The following FAQ entries may contain spoilers. Only the biggest ones (if any) will be covered with spoiler tags. Spoiler tags have been used sparingly in order to make the page more readable.
For detailed information about the amounts and types of (a) sex and nudity, (b) violence and gore, (c) profanity, (d) alcohol, drugs, and smoking, and (e) frightening and intense scenes in this movie, consult the IMDb Parents Guide for this movie. The Parents Guide for Schindler's List can be found here.
The little girl's jacket is red so that she stands out from the masses and the image makes a point and an impression. Schindler´s soul is touched by the child, he feels her pain, cries for her. The plight of the one little girl in red touches him in a way the sheer numbers make unreal, it is easy to get lost in numbers. He transforms the faceless mass around him into one real palpable human being. This one child is a symbol of all the 6.000.000 victims, exposed to ruthless slaughter. The little girl in the red coat footage gives a feeling of hope. You think that she may be able to get away, that she has a chance. The girl in red is also alluded to in the book, and was called "Genia." She was brought to the ghetto by a Polish couple, who had been looking after her for her parents, who were hiding out in the countryside -- but had planned to head for the ghetto themselves. She was delivered to the Dresners, as her mother was the first cousin of Mrs Dresner. She's said to have been very fond of the colour red, and was known as "Redcap." Another reason for the red coat may be Spielberg's way of addressing the book "Night" by Elie Wiesel. Wiesel's youngest sister, Tzipora, who was killed upon arrival at the concentration camp, was holding her red jacket, which was the last image Wiesel had of her. Spielberg may be paying tribute to this amazing novel.
Primarily for reasons of authenticity, realism, and also to make it feel like a historic documentation, since it is a true story. Spielberg himself has given this explanation as well, further motivating this artistic choice with the fact that almost all real documentation of the Holocaust he has seen has always been in black and white. To enhance the documentary feeling, the movie was primarily shot with handheld cameras, and contains no crane shots. Director of photography Janusz Kaminski has further added that black and white contributes to the agelessness of the movie, something the makers strove very hard for. For symbolic reasons, the little girl in the red coat, the tribute at Schindler's grave, and the beginning (the flames from the candles) are the only bits of color in the movie and it makes things stand out a little bit more.
They are real Schindler Jew survivors accompanied by the actors that portrayed them. Laying stones on a grave is a traditional sign of respect for Jewish people and is done especially when the individual was not present at the funeral of the deceased.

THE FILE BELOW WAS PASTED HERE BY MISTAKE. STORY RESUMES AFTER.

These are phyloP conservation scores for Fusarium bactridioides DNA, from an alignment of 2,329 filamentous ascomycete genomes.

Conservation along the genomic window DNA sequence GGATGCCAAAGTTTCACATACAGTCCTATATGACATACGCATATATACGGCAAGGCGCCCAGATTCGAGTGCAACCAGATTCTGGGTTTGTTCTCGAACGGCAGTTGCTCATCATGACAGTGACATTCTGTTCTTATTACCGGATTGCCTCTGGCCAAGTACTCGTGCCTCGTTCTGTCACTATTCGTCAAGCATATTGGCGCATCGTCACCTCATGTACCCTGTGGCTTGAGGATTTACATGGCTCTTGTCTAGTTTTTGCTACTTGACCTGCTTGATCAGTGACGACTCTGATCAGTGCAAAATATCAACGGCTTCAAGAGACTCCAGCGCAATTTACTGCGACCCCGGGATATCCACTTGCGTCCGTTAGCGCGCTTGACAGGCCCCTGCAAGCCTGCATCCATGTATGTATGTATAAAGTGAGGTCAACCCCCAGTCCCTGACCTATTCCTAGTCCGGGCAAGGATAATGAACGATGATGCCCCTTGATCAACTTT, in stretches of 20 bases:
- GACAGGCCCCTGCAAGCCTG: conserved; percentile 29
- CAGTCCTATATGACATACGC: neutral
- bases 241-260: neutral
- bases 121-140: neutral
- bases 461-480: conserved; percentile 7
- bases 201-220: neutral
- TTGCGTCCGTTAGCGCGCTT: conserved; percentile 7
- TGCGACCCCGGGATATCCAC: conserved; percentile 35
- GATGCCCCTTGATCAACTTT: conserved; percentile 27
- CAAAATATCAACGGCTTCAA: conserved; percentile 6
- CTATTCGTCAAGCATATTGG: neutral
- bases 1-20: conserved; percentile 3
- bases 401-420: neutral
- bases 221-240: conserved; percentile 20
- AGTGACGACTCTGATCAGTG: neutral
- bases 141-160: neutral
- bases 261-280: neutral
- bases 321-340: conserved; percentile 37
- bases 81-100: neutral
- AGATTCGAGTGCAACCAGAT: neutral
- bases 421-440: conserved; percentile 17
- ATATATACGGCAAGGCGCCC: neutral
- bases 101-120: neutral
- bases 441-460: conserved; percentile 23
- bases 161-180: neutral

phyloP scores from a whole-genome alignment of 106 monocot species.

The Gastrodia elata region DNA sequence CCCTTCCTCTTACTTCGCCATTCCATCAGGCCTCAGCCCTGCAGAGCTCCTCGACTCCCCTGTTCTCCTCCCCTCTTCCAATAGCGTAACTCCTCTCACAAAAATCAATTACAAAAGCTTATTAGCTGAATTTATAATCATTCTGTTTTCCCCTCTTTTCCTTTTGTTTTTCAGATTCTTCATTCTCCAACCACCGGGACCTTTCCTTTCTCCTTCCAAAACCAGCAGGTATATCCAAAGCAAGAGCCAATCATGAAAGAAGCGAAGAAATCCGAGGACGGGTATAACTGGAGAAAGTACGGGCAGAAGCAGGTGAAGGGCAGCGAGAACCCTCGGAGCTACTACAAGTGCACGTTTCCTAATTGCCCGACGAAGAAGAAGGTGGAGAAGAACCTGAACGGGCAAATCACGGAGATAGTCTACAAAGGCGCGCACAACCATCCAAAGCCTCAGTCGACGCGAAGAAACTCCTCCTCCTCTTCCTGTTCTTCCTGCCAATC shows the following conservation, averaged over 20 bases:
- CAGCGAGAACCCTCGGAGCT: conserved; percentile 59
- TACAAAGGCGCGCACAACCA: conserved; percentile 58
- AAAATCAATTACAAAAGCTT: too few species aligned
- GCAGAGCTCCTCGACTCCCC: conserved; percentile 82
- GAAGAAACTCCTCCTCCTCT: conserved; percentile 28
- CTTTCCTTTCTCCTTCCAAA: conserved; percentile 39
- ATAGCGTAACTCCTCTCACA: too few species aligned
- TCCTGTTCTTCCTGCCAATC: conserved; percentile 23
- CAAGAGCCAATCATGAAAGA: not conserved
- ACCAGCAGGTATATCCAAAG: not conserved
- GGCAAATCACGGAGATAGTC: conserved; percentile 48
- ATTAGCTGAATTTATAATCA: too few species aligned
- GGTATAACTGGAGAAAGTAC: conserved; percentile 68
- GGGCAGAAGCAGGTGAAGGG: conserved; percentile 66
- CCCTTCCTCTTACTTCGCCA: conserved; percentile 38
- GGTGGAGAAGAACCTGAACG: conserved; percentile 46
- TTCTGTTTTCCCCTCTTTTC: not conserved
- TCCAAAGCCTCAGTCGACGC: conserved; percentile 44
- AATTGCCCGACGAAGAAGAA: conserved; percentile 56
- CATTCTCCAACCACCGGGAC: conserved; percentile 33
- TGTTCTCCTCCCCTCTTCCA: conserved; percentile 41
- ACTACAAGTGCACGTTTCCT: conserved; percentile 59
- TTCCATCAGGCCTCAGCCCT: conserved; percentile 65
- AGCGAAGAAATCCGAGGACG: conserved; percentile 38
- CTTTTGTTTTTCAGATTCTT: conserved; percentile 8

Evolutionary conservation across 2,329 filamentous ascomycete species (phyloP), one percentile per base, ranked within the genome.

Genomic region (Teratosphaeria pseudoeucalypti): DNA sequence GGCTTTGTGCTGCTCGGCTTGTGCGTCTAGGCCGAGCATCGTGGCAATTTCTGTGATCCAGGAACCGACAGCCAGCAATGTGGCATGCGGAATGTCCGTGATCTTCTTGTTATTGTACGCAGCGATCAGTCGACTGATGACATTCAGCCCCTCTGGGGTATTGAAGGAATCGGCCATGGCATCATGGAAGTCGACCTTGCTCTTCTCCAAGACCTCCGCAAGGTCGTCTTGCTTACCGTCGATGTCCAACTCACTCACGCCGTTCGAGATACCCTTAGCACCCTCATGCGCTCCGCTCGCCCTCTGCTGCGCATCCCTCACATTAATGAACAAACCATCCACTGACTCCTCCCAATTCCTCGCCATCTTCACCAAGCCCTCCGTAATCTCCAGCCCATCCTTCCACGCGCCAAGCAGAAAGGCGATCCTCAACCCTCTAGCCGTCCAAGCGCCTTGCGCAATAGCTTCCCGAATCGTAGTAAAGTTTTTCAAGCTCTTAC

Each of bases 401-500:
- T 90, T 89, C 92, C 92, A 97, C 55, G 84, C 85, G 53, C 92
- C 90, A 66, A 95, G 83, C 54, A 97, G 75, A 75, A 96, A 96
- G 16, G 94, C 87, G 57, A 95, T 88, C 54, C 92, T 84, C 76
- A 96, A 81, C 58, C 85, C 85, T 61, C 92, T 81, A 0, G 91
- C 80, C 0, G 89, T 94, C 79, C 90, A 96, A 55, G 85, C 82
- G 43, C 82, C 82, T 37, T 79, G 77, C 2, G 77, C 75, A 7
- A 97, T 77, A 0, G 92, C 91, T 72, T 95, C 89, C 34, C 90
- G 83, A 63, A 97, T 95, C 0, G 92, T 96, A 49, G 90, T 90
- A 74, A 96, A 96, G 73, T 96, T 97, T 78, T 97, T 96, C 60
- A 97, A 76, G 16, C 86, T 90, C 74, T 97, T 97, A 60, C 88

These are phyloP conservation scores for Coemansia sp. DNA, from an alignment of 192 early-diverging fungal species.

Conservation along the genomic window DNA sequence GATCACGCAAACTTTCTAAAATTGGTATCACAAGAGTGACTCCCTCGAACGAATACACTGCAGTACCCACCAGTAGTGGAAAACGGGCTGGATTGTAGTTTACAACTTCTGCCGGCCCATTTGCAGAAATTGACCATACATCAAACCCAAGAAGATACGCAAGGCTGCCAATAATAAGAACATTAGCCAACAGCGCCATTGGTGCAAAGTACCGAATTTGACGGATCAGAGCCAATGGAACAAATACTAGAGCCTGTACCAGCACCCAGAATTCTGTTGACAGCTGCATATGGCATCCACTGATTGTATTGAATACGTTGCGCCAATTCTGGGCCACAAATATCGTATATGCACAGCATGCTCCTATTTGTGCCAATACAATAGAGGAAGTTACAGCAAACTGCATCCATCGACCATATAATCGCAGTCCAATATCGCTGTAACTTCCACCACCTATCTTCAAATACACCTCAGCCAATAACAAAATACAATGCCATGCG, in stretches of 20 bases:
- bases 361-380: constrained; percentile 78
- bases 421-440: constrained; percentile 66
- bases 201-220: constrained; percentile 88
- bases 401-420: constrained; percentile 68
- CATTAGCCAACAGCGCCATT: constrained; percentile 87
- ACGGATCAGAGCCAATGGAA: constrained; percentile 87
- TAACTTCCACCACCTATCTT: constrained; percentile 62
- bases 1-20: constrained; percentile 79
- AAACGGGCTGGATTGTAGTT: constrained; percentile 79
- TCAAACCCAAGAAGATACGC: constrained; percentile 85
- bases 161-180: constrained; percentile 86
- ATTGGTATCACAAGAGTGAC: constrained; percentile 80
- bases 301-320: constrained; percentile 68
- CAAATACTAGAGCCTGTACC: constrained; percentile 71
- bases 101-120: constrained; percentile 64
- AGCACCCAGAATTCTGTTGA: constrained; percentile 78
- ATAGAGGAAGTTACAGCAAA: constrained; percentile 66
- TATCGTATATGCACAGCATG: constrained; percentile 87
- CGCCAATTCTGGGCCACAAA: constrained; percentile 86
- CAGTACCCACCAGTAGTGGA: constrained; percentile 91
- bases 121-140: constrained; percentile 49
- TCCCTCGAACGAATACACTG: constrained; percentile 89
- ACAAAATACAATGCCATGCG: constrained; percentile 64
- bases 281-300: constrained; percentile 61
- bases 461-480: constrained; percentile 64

Contrary to popular belief, it is not director Steven Spielberg. It is Liam Neeson, the actor who portrayed Oskar Schindler, for respect and the fact that he was proud to portray such a historical figure. If the lone shot of Neeson is examined closely, he's obviously too tall to be Spielberg.
Yes, both were very real. The Plaszów labor camp was located in a southern suburb of Kraków and was presided over by the real Amon Göth. Under Göth's command, many thousands of Jews were killed there, it is documented that Göth was every bit as cruel and psychotic as the film depicts him. Schindler's factory, Deutsche Emaillewaren-Fabrik, also existed in the Kraków city limits. Schindler's efforts to bring Jewish prisoners to work in his factory are also documented.
Yes & no: Spielberg had a "mirror" camp built just outside of the famous archway that led into Auschwitz. Prisoners brought to Auschwitz for extermination arrived by train & the tracks led under the archway where they were unloaded & "processed" for death in the fake showers. Spielberg couldn't get permission to film within the walls of the actual camp so he had his production designers create a camp that closely resembled the interior of the camp on the outer side of the archway so a train could be used to depict the Schindler Jewish women being brought there. The actual camp is hidden through clever photography & cinematography.
Probably for dramatic effect, the pistols not firing were probably supposed to represent a miracle that saved Lewartow with some sort of mechanical failure of the Luger Göth 1st used & the CZ-27 he pulls out of his pocket. Speculation on those mechanical failures can be found here for the Luger and the CZ-27. It's also possible that both guns were loaded from the same box of ammunition, which may have been defective.(Please see the discussion page for the reason why the last fact was removed.)
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